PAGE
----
Once the baseline is fixed, the CRUTEM3 line is close, but not right, especially in the 19thC. I'm guessing they used the weighted average of hemispheres rather than global cell average. I'll have another go at reproducing their comparison.

I'm making a right mess of this!

OK, here's another attempt at reproducing the comparison graph. The weighted average of hemispheres is definitely what they have done with the CRUTEM3 data, using the formula given in AR4. I've omitted the GISS line completely, given that it's wrong.

ReplyDeleteCan you see any more gotchas with this version?

[GRAPH HERE]

NOAA now agrees very nicely with BEST, except for a startling excursion from 1970-1980.

CRUTEM3 agrees nicely to 1970, and then takes a downward step. Offsetting the CRU series upwards brings 1970-2000 into line, and then it starts sagging. Something is very odd!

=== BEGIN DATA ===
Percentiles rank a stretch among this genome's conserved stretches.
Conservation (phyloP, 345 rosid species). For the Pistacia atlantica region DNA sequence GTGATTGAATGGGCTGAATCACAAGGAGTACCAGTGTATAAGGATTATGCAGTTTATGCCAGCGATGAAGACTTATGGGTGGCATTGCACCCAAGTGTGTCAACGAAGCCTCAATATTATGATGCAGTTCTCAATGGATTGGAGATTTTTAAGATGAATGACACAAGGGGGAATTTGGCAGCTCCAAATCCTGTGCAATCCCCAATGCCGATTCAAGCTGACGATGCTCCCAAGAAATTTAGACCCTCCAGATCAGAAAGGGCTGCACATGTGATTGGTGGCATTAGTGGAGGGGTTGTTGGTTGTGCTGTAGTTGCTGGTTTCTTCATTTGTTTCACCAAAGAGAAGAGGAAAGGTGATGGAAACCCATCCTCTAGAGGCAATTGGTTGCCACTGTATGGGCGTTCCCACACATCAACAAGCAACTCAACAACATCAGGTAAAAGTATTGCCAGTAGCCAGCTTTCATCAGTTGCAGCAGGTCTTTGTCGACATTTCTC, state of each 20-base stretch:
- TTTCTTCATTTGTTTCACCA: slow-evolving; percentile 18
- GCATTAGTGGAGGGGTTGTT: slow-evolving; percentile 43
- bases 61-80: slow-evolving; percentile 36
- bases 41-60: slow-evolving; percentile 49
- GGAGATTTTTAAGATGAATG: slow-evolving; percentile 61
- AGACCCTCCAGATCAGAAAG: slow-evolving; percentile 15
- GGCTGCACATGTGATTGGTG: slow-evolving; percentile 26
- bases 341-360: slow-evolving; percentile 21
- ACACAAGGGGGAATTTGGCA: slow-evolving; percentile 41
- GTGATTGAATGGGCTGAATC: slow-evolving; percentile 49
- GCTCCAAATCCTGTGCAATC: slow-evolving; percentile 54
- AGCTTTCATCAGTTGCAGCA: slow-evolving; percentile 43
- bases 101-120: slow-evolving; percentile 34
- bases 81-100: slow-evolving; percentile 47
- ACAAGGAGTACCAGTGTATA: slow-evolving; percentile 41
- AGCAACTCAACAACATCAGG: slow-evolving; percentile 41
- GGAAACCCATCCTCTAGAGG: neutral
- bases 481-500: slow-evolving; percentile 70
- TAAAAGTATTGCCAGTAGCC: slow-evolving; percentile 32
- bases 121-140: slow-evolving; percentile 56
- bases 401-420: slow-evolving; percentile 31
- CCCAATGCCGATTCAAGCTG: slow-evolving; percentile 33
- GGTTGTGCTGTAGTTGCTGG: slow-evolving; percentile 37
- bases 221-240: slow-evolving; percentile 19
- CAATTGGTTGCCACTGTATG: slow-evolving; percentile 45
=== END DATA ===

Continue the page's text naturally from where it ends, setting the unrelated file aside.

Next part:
Kevin C

Well, to a layperson like me what is odd is it looks like BEST is showing something is rotten in England, only this time it's not the food.

ReplyDeleteLoos like graphing this is a good exercise?

"Solved it! It's this problem again...

ReplyDeletehttp://www.ipcc.ch/publications_and_data/ar4/wg1/en/ch3s3-2-2.html

CRUTEM3 is not a global mean, it's the mean of the land averages for the two hemispheres. By using the weighted sum of the hemispheres, or better, by doing a global average over all the cells, CRUTEM3 is brought back into agreement with BEST and the other land only products.

Kevin C"

Yup. This same issue bit me in the ass when I tried to match their SST figures. I wrote them and they explained that their global SST is an average of NH and SH

Carrick

ReplyDelete"I suspect there is more involved with GISTEMP's new land only reconstruction than just a land mask. (I suspect they modified their code to more closely emulate BEST's algorithm.)"

If I were hansen I would replace his silly reference station method with Tamino's method!